This post was most recently updated on October 13th, 2015
In the summer of 2010, we took our entire family to Spain…or more specifically to Madrid, for one week. We packed our days full of exploring, visiting, shopping, eating, and anything else that sounded like fun. I’m going to attempt to recreate our experiences right here for you, including quotes from our travel journal we kept each day.
Arriving in Madrid
As tired as we were when we landed in Madrid, we wanted to attend church with my daughter’s friends. After checking in to our apartment, we rushed off to the subway and tried to stay awake
“Flying overseas is slightly scary, really long, and it’s nearly impossible to get any decent sleep. I got 3 hours. Also…a little surprise to us Americans…but everyone was giving us besitos.”
–Heather, age 18
After church, we were treated to a home-cooked meal by Rosi and Carlos. One of the best things about traveling is hanging out with the locals and eating their food!
After dinner, we joined a young adult gathering of about 20 in the front room of an apartment. Crowded? Yes! But such wonderful energy and love! These were many of the friends my daughter made while serving in Madrid for 18 months as a missionary.
Toledo: medieval village, museum of torture, swords, & doner kebaps
“I indulged my geeky side by using the GPS to help us find the plaza where we ate doner kebaps for lunch. At the sword shop, the owner knew Jessica and the missionaries in general. With great pride he showed us the sword they made for Captain Moroni!” –my husband
“The food is great! Doner kebaps are awesome…and the sword shops are totally awesome. The buildings are super cool and I like the small streets and alleys.” –Caleb, age 15
Reina Sofia Art Museum: Guernica, Dali & trash (?)
After returning to Madrid from Toledo, we went to the Reina Sofia art museum. It’s famous for the painting, “Guernica” by Pablo Picasso, but it also has some very interesting (?) modern art exhibits. This is where we began having problems with our son’s souvenir dagger from Toledo. But that’s a whole other story–you can read about it here.
“We enjoyed the Picasso and Dali exhibits and then a temporary exhibit made of trash. Mom didn’t like that one so much but us kids did! I loved seeing Picasso’s Guernica again…such an impactful, breathtaking piece of art.” –Jessica, age 23
El Escorial: monastery, gardens, cathedral, palace, & library
(Clicking on photos will make them larger)
El Escorial was a very impressive place, in size, grandeur, and historic significance. It was built in the 1500-1600’s and was at one time, the residence of the king of Spain.
“The monastery was so huge, almost castle-like. The architecture of it all was so grand, and it was very beautiful inside and out. There were tons of murals and paintings, on every wall and ceiling…and tons of stairs to climb, so we got a great calve workout.” — Heather, 18 yrs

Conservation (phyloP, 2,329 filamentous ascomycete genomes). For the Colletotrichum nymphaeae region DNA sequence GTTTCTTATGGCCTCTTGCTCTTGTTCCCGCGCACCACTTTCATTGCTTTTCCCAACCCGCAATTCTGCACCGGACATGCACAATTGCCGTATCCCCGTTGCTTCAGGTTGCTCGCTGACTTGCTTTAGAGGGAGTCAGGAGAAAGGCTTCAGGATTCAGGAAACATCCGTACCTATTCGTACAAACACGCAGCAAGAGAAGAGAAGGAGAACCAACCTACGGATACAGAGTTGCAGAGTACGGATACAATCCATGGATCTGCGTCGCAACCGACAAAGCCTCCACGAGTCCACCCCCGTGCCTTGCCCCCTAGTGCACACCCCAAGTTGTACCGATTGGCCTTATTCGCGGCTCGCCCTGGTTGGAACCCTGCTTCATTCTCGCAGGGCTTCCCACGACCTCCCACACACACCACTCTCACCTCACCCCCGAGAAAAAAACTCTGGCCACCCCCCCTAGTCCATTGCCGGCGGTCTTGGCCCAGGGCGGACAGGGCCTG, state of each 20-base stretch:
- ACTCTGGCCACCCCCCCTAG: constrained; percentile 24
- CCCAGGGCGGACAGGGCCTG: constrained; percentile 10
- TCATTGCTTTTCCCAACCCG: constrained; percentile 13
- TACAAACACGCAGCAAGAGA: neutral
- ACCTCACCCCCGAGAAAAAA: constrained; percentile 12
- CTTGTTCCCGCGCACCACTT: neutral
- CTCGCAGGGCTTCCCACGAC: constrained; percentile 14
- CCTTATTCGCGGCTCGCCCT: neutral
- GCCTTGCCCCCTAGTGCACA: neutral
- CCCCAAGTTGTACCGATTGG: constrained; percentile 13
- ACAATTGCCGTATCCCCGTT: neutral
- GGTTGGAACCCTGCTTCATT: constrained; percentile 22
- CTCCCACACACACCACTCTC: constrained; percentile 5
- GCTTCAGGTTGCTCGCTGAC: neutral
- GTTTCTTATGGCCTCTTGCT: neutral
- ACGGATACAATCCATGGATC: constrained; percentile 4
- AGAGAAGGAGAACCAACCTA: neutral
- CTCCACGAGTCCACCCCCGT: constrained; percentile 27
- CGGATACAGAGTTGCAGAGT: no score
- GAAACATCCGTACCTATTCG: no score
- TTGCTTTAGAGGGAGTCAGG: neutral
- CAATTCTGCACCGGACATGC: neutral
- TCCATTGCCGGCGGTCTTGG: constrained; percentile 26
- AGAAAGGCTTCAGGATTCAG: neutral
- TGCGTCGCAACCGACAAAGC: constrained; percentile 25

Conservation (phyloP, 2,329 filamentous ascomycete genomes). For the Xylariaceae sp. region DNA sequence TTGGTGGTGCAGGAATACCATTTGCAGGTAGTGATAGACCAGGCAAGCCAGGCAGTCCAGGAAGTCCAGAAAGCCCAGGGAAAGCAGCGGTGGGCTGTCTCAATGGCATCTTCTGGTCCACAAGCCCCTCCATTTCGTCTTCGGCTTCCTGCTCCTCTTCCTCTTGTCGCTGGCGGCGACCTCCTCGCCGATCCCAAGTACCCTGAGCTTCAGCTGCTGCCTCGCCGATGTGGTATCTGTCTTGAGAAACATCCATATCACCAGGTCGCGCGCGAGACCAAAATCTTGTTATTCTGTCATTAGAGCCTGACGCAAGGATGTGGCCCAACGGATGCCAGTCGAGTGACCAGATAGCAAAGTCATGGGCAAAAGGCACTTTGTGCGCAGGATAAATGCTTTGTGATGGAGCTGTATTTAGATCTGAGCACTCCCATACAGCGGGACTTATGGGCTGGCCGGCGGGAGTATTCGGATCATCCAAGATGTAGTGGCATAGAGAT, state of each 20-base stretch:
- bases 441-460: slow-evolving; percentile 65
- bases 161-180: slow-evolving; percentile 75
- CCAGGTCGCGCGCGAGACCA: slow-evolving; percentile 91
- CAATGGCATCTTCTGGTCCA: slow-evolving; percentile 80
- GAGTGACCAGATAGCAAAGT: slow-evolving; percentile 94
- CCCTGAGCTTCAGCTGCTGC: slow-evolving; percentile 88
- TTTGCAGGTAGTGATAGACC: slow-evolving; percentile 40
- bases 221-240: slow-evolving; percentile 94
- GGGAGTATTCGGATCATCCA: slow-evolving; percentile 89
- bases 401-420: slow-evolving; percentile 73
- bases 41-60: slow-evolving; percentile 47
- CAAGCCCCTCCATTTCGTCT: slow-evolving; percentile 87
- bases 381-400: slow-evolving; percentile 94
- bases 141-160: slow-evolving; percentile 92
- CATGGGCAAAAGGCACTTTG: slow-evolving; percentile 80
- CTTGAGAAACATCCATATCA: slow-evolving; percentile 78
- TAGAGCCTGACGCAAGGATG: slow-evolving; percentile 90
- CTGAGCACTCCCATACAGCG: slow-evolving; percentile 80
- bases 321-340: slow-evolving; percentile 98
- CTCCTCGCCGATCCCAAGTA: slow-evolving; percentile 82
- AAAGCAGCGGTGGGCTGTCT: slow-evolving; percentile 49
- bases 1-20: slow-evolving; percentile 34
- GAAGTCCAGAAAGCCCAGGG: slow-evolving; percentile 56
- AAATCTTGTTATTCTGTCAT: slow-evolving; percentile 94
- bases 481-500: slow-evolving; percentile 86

“The Hall of Battles definitely has “WOW” factor. It was huge, with a vaulted ceiling and depictions of battles painted on nearly every square inch. The detail was amazing. Oh, and did I mention the library? Original manuscripts hundreds of years old–which means they were all hand-calligraphied. Can’t even imagine that!” –my journal entry
Shopping in Puerta del Sol
Puerta is a busy and well-known shopping hub in Madrid. It is also the center radial point for all Spanish roads. Mostly it’s just a fun place to hang out, grab some tasty napolitanas, and shop for souvenirs.
Retiro Park and La Plaza de Toros de Las Ventas
Retiro Park is one of the largest public parks in Madrid. It is filled with sculptures and monuments, a lake, gardens, playground, and the Crystal Palace. It was a wonderful reprieve from the busy-ness of a metropolitan city, and the shaded walkways and grassy lawns were an oasis in the summer heat.
Our next stop was to tour Madrid’s bull-fighting ring: La Plaza de Toros de Las Ventas. I hadn’t realized how much bull-fighting was a part of Madrid culture. I personally had no desire to see a bullfight, but it was interesting to take the tour and walk through the museum. And for the record, the bullring is used for other purposes as well: concerts, tennis tournaments, and theatre.
A Palace and a Temple
The Palace Real (royal palace) in Madrid is not actually the residence of the king of Spain, but it’s used for state ceremonies. The current palace is over 200 years old and is quite ornate. The tour takes you through most of the palace rooms, though we weren’t allowed to take photos inside. It’s hard for me to imagine living amongst such opulence. We just don’t have the royalty concept in the United States, so the White House really can’t compare. Because the palace is built on an old fortress foundation, it’s higher than most of Madrid, and the views are wonderful!
The Madrid LDS temple wasn’t open the week we were there, but we enjoyed visiting its grounds and feeling the peace there. It has great significance to members of The Church of Jesus Christ of Latter-Day Saints throughout France, Spain, and Portugal as a place where they can go to be married and sealed to their families, for time and all eternity.
We had a wonderful week in Madrid, dampened only a little by the fact that our flights out of Madrid were cancelled, and we had to hustle to find train tickets to France at the last minute. (You can read more about that here under “Don’t Travel Without a Back-up Plan”.) The train ride across Spain was wonderful as well as the buses and subways we used to get around Madrid. Europe really makes public transportation easy. I hope you’ll get to see Madrid someday, and I’d love to hear about your trip if you’ve already been…